Year of the Clean Person: It's Time to Purge Your Winter Clothes


Year of the Clean Person is guided yearlong cleaning and organizing project; its focus is on tackling areas or tasks that are often overlooked in daily or weekly cleaning sprees and can be overwhelming when it comes time to rassle them back under control. This month, we’ll be making room for our favorite summer gear by clearing out and storing our winter stuff.

Raise your hand if you never want to see your winter coat again. Yup! Me too.

This month’s Year of the Clean Person project is what I’m referring to as the “winter clothes purge” though really that’s a misnomer: The goal for May can be broader or more narrow than a winter clothing purge, depending entirely on the individual stuff situation you’ve got going on. Basically, we’re just going to deal with some, if not all (probably not all!), of our winter gear. This can include things like weeding out hole-y tights and wool socks; laundering parkas and dry- or spot-cleaning wool coats; washing and packing away sweaters; storing winter sports gear. In the Fall we’ll do the same with our summer stuff, but if you want to flip the two and deal with your summer stuff now by all means do so. If you know you have items that you want to sell, in particular, flipping the seasons will make more sense for you because there will be a better market for that old kayak in May than in September. So! Do what makes sense for you.

Because the winter clothes purge can look so different for each of us, just like we did in February with our bookshelves, and then again last month when we took on our bathrooms, before we get into any actual hands-on work we’re gonna make a list. I know, I know, you’re mad at me and my lists. But they work! And any sort of clothes purge/organization effort will always be more labor-intensive and cumbersome than you think it will be, so that list is going to be hugely important when it comes to keeping yourself on track.

With this list, what I want you to do is to survey your closet and dresser drawer and underbed storage situation and see where you’re having minor pain points. Are your sweaters totally unmanageable? Tights busing out everywhere? If you only take on one or two purges, tackle the things that are causing the most strain on your space.

Speaking of those things, I also want to encourage you to work in clusters and stages to help keep things manageable.

So start with, say, sweaters, then move on to equipment, then accessories (hats, gloves, scarves, wool socks, tights), then coats. Or whatever order makes the most sense to and for you. You may also decide to define this purge as only sweaters and coats, for example, and that’s fine. Being realistic about the scope of these projects is an excellent way to ensure that you’ll reach your goal! And since reaching goals is a motivator, you may find that you widen the scope once you’ve completed one or two tasks. So! Map out your plan and keep it manageable.

Stage 1: Take everything out

Let’s use sweaters as an example of a cluster of winter items you might tend to. The first step in this process will be to take out all of your sweaters. I’ve talked before about why actually taking everything out is important, but to reiterate: You’ll have a clearer eye and will be much more likely to get rid of items you don’t need if you’ve actually removed the stuff from where they’re stored. Also if they’re out you can put them on to see if they fit and are flattering.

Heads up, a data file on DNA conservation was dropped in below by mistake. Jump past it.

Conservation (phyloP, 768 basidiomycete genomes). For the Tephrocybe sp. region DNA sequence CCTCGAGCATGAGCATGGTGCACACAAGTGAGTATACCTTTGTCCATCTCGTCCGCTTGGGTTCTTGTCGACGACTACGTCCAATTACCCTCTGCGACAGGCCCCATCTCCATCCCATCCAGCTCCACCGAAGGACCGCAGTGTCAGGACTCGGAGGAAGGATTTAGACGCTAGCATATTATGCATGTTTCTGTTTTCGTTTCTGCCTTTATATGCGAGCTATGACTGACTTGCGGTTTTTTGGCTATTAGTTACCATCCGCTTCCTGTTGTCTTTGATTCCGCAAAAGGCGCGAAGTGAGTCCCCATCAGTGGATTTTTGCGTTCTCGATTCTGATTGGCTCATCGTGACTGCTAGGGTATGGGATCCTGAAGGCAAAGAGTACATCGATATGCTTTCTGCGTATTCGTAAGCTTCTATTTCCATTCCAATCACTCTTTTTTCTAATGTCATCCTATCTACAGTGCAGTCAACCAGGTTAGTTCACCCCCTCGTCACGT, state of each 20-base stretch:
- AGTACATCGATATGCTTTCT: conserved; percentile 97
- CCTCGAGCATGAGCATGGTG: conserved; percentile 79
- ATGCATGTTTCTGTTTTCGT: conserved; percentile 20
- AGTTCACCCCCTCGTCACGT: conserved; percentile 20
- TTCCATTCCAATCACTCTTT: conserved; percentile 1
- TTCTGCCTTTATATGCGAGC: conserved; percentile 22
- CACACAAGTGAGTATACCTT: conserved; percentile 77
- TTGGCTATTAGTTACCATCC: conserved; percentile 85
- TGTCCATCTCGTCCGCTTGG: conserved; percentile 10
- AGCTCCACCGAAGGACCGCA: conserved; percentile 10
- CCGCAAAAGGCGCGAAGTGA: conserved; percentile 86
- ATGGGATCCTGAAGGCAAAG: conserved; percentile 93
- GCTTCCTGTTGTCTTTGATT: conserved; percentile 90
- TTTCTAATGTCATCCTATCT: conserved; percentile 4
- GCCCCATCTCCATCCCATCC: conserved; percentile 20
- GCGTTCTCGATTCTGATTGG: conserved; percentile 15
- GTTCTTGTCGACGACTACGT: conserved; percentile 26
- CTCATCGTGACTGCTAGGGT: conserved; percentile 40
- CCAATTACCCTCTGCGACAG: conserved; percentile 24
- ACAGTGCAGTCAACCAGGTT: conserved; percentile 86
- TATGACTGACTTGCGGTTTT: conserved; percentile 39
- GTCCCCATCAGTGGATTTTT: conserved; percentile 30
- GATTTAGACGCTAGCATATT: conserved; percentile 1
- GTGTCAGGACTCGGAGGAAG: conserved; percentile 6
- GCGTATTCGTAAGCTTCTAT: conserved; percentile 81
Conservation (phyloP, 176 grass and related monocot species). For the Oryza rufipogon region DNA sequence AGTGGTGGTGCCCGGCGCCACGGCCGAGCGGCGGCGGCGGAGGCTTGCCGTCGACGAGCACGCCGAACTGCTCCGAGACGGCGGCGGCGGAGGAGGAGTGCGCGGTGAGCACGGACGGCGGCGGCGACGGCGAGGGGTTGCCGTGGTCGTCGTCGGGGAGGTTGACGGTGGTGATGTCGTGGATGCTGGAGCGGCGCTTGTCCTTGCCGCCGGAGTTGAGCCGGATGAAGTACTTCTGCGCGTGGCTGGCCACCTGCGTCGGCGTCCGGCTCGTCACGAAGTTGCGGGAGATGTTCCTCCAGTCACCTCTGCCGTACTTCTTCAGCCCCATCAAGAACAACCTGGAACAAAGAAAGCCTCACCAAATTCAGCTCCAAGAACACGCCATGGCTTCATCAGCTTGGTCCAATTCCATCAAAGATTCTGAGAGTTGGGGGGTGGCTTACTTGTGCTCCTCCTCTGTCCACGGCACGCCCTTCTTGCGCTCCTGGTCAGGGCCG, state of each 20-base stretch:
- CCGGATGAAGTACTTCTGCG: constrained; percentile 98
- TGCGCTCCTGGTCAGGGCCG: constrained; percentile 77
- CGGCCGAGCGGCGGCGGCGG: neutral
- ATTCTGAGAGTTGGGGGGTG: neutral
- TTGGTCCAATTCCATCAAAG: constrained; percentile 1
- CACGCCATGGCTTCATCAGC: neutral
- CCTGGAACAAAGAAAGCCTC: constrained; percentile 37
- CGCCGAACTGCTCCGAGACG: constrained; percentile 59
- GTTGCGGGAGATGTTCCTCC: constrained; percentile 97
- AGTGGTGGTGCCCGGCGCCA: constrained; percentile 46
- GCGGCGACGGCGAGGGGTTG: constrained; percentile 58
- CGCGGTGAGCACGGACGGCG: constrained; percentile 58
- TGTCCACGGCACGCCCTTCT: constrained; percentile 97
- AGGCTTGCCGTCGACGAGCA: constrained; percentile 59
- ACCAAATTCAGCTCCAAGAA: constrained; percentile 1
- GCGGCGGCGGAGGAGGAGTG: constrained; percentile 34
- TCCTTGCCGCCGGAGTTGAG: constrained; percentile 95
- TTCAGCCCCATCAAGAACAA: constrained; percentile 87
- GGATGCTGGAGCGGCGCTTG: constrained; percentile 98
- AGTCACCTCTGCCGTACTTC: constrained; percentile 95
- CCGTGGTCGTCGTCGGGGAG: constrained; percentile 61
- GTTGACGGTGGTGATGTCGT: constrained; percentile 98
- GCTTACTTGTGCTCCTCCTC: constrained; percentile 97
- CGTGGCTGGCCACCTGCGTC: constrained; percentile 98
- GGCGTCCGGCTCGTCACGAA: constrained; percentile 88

Once you’ve got everything out and together in one place you can move onto Stage 2.

Stage 2: Sort into groups

This is where you’ll look through what you’ve got and decide which items you’re keeping, what needs laundering and/or mending, and what pieces you’re planning to donate or pitch.


Once your sorting process is complete, take a gander at what you’ve got and think about where it goes. Do you need new storage solutions? Go out and get those. Be sure to measure the space into which you’re planning to keep the items to be sure that whatever you buy will fit, i.e. measure the height of your underbed space and buy bins that will easily slide in and out.

Stage 3: Put what you’re keeping back in its place or in storage

Now that you know what and where your things need to go, start putting them away. Depending on the way your home is set up, that might mean putting things into storage bags or bins, or shifting them into a spare dresser, or just putting them back in the exact same spot they were in before.

Stage 4: Clean and mend

Many of our winter items don’t get cleaned that often, so it’s not a bad idea to wash things that are going away for a spell before you store them. The Squalor Archive has links to instructions on caring for a number of winter items like coats and sweaters if you need some help there.

Stage 5: Pitch or donate items you’re not keeping

The most important piece of advice I can give you about donating or getting rid of broken/unwanted items is to do so IMMEDIATELY. We’ve all—and I absolutely include myself here—lived for weeks or even months with a garbage bag of cast-offs that we intend to bring to the Goodwill. Don’t let that happen! If you’re prone to that phenomenon, go ahead and write down on your list exactly where and when you plan to donate goods.

The other helpful piece of advice I can give you is that this list from, Where to Get Rid of Everything, is exceedingly helpful.

Okay so! Tell us what you’re planning to take on? I think my biggest jobs this go around will be taking my winter coats to be cleaned and weeding through my sweaters. I’ve also got a stash of Lillys that are in desperate need of a good, long soak in some Borax, which is so much more fun to think about than those darn sweaters!

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